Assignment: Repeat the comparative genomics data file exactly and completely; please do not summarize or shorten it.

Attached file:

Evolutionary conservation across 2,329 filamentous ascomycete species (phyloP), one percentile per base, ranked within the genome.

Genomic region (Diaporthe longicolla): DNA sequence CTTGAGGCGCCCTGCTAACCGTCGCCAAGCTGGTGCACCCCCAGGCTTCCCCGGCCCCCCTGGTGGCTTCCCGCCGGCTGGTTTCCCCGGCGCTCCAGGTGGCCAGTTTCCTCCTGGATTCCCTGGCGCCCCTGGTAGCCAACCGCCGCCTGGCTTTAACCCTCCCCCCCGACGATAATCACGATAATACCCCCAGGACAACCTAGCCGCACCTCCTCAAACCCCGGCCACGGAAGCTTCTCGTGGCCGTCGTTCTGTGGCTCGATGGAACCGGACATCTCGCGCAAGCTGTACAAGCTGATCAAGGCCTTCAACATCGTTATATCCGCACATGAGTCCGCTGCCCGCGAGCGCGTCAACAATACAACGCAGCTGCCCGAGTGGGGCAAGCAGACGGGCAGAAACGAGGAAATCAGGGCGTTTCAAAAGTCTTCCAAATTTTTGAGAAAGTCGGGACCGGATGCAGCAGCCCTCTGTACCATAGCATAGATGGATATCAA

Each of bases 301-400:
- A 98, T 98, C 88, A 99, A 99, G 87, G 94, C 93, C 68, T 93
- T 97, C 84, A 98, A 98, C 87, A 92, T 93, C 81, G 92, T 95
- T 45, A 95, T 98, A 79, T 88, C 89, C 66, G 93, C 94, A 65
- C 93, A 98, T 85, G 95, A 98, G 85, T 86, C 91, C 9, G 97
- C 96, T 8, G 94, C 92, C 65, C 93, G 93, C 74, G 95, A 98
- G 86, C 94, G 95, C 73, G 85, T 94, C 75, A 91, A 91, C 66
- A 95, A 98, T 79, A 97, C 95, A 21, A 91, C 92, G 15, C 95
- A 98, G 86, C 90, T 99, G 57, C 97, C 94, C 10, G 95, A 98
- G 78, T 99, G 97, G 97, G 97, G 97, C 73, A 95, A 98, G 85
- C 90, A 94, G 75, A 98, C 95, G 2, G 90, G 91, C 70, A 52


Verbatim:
Evolutionary conservation across 2,329 filamentous ascomycete species (phyloP), one percentile per base, ranked within the genome.

Genomic region (Diaporthe longicolla): DNA sequence CTTGAGGCGCCCTGCTAACCGTCGCCAAGCTGGTGCACCCCCAGGCTTCCCCGGCCCCCCTGGTGGCTTCCCGCCGGCTGGTTTCCCCGGCGCTCCAGGTGGCCAGTTTCCTCCTGGATTCCCTGGCGCCCCTGGTAGCCAACCGCCGCCTGGCTTTAACCCTCCCCCCCGACGATAATCACGATAATACCCCCAGGACAACCTAGCCGCACCTCCTCAAACCCCGGCCACGGAAGCTTCTCGTGGCCGTCGTTCTGTGGCTCGATGGAACCGGACATCTCGCGCAAGCTGTACAAGCTGATCAAGGCCTTCAACATCGTTATATCCGCACATGAGTCCGCTGCCCGCGAGCGCGTCAACAATACAACGCAGCTGCCCGAGTGGGGCAAGCAGACGGGCAGAAACGAGGAAATCAGGGCGTTTCAAAAGTCTTCCAAATTTTTGAGAAAGTCGGGACCGGATGCAGCAGCCCTCTGTACCATAGCATAGATGGATATCAA

Each of bases 301-400:
- A 98, T 98, C 88, A 99, A 99, G 87, G 94, C 93, C 68, T 93
- T 97, C 84, A 98, A 98, C 87, A 92, T 93, C 81, G 92, T 95
- T 45, A 95, T 98, A 79, T 88, C 89, C 66, G 93, C 94, A 65
- C 93, A 98, T 85, G 95, A 98, G 85, T 86, C 91, C 9, G 97
- C 96, T 8, G 94, C 92, C 65, C 93, G 93, C 74, G 95, A 98
- G 86, C 94, G 95, C 73, G 85, T 94, C 75, A 91, A 91, C 66
- A 95, A 98, T 79, A 97, C 95, A 21, A 91, C 92, G 15, C 95
- A 98, G 86, C 90, T 99, G 57, C 97, C 94, C 10, G 95, A 98
- G 78, T 99, G 97, G 97, G 97, G 97, C 73, A 95, A 98, G 85
- C 90, A 94, G 75, A 98, C 95, G 2, G 90, G 91, C 70, A 52